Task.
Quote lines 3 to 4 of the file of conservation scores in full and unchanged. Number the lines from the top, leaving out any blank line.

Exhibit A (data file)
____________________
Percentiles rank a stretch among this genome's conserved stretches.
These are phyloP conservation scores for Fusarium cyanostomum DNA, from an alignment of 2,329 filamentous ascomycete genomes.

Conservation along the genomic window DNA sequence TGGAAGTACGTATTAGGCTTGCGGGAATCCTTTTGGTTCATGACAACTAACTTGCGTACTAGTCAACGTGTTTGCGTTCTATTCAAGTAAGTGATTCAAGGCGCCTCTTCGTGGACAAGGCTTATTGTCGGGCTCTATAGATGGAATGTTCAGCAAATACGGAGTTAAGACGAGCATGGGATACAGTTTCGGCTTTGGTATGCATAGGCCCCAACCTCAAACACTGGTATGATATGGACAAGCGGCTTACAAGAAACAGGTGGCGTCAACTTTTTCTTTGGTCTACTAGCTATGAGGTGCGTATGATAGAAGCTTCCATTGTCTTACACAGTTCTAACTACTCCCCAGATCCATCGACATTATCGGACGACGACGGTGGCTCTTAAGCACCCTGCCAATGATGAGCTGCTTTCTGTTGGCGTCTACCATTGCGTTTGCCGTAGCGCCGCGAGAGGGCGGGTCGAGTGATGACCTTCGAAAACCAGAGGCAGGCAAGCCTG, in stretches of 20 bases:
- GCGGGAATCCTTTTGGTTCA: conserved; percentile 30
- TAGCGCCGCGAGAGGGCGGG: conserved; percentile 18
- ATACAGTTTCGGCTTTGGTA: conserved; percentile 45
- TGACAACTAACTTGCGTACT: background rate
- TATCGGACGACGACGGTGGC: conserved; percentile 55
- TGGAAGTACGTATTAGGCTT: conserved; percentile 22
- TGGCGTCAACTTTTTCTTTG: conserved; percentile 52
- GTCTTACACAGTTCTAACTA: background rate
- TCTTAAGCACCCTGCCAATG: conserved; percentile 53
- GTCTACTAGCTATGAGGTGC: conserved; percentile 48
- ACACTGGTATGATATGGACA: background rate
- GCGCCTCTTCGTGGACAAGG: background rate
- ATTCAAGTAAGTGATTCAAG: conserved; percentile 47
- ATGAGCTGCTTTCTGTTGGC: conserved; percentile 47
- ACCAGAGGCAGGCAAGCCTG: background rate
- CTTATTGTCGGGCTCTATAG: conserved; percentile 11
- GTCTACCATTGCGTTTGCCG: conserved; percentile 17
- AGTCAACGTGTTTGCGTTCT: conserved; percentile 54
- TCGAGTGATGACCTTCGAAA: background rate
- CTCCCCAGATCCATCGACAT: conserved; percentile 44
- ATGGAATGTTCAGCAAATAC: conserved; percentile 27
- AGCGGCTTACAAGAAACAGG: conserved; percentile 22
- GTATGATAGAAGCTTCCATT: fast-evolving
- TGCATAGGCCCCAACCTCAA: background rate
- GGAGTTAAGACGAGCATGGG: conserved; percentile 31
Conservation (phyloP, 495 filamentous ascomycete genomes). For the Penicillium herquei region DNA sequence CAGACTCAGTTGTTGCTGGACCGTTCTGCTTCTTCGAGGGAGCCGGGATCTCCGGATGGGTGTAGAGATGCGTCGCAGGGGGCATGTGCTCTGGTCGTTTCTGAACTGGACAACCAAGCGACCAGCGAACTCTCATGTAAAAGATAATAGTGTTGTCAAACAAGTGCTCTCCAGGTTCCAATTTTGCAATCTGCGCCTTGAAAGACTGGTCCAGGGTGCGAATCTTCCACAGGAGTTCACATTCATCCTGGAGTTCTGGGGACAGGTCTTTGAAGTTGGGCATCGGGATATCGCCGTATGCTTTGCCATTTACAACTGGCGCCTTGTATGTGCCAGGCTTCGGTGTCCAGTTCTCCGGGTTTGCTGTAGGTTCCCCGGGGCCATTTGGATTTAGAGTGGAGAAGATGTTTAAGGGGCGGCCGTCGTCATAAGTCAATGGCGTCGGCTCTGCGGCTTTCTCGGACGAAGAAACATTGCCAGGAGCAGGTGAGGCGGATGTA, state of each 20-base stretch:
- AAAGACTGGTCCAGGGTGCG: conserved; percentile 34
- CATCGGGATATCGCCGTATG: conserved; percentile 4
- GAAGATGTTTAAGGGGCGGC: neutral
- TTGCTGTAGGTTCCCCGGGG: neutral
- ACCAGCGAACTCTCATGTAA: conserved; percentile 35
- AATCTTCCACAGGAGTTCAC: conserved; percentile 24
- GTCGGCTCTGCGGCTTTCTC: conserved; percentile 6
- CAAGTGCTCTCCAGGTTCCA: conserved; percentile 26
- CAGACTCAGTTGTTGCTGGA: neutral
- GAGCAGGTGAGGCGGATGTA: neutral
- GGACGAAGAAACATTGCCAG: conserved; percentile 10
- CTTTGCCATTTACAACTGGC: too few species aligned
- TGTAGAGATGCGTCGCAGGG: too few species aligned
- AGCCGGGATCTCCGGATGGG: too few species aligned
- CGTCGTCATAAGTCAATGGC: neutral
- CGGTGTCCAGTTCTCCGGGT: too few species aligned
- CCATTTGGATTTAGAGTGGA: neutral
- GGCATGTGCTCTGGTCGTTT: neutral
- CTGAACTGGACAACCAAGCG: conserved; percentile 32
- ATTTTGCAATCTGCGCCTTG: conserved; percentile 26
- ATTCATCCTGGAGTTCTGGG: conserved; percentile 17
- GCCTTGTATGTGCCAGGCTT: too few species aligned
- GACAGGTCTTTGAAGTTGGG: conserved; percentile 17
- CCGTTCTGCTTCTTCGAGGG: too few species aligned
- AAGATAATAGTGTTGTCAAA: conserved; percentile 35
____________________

Conservation along the genomic window DNA sequence TGGAAGTACGTATTAGGCTTGCGGGAATCCTTTTGGTTCATGACAACTAACTTGCGTACTAGTCAACGTGTTTGCGTTCTATTCAAGTAAGTGATTCAAGGCGCCTCTTCGTGGACAAGGCTTATTGTCGGGCTCTATAGATGGAATGTTCAGCAAATACGGAGTTAAGACGAGCATGGGATACAGTTTCGGCTTTGGTATGCATAGGCCCCAACCTCAAACACTGGTATGATATGGACAAGCGGCTTACAAGAAACAGGTGGCGTCAACTTTTTCTTTGGTCTACTAGCTATGAGGTGCGTATGATAGAAGCTTCCATTGTCTTACACAGTTCTAACTACTCCCCAGATCCATCGACATTATCGGACGACGACGGTGGCTCTTAAGCACCCTGCCAATGATGAGCTGCTTTCTGTTGGCGTCTACCATTGCGTTTGCCGTAGCGCCGCGAGAGGGCGGGTCGAGTGATGACCTTCGAAAACCAGAGGCAGGCAAGCCTG, in stretches of 20 bases:
- GCGGGAATCCTTTTGGTTCA: conserved; percentile 30